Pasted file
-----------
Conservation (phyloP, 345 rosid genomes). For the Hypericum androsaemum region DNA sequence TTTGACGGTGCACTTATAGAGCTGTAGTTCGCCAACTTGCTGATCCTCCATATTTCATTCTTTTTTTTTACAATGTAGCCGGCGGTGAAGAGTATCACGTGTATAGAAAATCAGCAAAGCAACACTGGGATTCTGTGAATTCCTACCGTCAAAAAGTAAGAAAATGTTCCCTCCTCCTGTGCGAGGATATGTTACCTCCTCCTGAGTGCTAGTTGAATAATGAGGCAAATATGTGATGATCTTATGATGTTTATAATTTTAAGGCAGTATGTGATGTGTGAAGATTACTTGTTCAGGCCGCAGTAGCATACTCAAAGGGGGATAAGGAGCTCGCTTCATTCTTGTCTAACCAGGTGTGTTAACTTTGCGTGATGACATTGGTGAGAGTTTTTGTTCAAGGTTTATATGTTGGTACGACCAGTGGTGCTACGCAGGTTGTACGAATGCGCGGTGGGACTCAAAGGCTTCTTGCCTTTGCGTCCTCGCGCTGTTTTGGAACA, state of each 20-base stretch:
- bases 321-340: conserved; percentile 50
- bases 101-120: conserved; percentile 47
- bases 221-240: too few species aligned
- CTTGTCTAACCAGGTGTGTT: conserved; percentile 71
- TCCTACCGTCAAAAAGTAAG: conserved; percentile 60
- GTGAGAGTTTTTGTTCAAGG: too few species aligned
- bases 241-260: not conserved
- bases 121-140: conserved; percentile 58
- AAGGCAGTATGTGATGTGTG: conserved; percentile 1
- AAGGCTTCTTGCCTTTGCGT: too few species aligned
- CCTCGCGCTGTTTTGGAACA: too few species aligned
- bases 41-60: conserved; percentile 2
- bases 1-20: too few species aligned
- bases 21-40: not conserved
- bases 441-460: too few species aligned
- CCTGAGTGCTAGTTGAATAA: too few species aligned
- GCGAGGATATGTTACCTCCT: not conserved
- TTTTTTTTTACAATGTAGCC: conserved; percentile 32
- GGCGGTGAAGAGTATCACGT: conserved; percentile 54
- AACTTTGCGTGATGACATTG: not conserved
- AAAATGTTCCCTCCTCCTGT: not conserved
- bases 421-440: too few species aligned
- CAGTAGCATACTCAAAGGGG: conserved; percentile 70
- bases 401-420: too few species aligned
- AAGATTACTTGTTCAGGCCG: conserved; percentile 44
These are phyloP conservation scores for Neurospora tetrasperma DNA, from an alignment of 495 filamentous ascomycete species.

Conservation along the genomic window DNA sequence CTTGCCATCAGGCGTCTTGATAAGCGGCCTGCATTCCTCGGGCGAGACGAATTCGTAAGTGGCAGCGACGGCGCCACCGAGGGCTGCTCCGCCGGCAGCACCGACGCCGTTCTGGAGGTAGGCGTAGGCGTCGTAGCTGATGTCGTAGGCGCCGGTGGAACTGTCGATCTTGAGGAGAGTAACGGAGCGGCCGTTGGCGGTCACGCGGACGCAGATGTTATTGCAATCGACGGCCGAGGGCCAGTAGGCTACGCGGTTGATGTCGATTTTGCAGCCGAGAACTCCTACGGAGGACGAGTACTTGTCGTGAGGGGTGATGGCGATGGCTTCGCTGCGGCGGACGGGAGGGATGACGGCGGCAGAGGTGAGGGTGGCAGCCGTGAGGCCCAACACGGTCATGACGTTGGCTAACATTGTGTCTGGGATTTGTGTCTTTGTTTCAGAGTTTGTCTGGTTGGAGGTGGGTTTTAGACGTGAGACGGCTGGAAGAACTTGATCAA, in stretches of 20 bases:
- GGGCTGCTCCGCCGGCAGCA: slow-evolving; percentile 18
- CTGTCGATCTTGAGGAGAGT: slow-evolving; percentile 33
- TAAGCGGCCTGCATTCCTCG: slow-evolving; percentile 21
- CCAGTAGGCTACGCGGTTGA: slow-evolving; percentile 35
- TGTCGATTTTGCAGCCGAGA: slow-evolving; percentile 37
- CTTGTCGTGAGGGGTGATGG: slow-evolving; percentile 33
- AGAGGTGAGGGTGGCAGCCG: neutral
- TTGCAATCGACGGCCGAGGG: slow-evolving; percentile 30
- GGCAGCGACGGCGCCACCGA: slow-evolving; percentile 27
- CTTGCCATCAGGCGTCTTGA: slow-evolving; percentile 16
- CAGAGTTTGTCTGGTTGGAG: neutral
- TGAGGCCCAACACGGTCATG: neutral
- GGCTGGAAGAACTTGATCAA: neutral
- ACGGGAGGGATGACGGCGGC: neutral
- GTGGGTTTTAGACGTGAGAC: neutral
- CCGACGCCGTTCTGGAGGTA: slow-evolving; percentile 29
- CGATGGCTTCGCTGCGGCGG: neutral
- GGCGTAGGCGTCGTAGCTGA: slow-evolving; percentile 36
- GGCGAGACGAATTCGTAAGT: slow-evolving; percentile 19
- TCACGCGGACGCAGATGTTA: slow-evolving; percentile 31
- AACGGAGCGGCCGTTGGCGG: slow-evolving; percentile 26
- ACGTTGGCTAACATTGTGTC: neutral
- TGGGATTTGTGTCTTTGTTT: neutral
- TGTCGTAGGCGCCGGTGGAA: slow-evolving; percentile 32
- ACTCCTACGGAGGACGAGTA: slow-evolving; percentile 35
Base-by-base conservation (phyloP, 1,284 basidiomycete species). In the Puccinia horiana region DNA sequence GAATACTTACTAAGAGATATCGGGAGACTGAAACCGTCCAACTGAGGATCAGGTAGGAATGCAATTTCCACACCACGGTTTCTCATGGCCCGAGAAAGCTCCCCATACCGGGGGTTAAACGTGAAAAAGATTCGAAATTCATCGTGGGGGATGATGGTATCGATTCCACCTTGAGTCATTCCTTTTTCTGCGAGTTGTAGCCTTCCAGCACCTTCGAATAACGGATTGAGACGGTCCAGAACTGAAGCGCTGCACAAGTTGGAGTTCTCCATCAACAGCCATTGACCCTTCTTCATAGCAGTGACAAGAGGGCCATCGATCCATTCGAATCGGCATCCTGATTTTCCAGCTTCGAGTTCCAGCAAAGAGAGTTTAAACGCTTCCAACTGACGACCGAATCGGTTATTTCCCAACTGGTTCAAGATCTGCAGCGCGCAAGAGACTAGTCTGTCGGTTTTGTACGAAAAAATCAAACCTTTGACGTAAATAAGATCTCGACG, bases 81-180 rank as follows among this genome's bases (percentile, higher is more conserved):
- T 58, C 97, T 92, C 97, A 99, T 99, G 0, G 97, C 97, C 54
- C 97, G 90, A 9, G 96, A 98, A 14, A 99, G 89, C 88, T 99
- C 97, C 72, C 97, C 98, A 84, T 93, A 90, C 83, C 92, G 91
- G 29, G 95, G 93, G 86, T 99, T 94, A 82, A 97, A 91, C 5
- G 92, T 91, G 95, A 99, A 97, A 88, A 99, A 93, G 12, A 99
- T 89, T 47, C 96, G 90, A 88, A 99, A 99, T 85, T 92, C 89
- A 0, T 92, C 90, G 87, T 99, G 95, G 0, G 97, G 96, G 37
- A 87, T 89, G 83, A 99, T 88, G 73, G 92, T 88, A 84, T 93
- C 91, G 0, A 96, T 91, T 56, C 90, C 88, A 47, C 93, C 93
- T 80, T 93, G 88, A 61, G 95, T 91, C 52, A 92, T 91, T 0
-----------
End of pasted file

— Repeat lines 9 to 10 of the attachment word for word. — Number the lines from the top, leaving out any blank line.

- bases 121-140: conserved; percentile 58
- AAGGCAGTATGTGATGTGTG: conserved; percentile 1